We need to move on.
We have spent too much time and energy on this.
Unfortunately, we can’t move on until we have resolved this. And the resolution can only go one way. We need to stop the trials. We need to let conferences fulfill their responsibilities in determining the fitness of clergy to serve. We need to remove the discriminatory language in the Book of Discipline.
One thing that both sides ought to agree on is that this has been a public relations disaster for a very long time.
Think about it.
In the twenty-first century two people celebrating their love for one another in marriage should not be news. We have marriage equality everywhere in the United State and in most of the civilized world.
This should not be an issue.
For Christians of conscience, our first concern must be the harm done to LGBTQ persons, especially our youth. And our second concern should be the moral issue. The exclusion of LGBTQ people is just plain wrong.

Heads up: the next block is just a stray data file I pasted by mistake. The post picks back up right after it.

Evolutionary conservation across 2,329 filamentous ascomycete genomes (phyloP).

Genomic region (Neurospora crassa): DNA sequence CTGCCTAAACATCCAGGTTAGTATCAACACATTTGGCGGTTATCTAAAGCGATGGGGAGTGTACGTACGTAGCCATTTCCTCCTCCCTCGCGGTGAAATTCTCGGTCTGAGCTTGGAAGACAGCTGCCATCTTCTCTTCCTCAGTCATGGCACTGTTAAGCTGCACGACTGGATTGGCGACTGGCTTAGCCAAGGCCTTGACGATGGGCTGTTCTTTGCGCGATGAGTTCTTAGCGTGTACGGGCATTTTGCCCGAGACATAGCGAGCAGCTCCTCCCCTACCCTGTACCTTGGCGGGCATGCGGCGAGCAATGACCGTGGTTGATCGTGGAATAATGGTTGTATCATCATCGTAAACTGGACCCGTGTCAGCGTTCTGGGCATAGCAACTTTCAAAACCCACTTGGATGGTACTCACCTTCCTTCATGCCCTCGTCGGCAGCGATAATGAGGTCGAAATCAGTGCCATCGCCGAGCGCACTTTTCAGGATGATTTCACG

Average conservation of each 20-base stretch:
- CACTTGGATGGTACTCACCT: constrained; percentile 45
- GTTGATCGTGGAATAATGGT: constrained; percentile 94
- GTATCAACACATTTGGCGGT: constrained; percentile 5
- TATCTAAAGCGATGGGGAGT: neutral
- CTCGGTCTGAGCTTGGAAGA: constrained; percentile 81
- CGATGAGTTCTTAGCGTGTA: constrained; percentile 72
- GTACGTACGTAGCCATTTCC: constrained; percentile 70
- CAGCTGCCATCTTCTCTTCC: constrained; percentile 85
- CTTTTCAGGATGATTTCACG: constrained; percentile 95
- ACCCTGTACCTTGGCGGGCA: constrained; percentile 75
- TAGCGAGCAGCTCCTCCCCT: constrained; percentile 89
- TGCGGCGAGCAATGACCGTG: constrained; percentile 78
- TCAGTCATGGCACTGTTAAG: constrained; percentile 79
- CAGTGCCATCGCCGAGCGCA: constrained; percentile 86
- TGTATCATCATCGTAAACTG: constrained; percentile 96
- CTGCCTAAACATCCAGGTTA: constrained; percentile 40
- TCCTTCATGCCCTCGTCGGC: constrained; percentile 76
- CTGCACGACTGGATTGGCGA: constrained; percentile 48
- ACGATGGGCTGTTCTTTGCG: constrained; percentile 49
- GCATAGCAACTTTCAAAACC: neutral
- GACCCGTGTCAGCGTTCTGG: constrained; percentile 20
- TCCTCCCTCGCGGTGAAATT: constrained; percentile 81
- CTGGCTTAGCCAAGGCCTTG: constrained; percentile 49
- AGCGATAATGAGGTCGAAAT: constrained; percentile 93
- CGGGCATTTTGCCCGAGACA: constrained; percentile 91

But beyond all of that, it is hard to think of anything in recent history that has done more damage to Christian faith than the persecution of our LGBTQ siblings.
Among the early casualties in this conflict, is our witness to the nature of God. We cannot even imagine having this discussion in the presence of Paul Tillich or Reinhold Niebuhr, or any of the great twentieth century theologians. By reducing God to a rule giver, we have anthropomorphized the Ground of our Being, Being itself, into a grumpy old man in the sky who is petty and mean, judgmental, and superficial, more concerned with rules than with human beings. How absurd that looks from outside the church.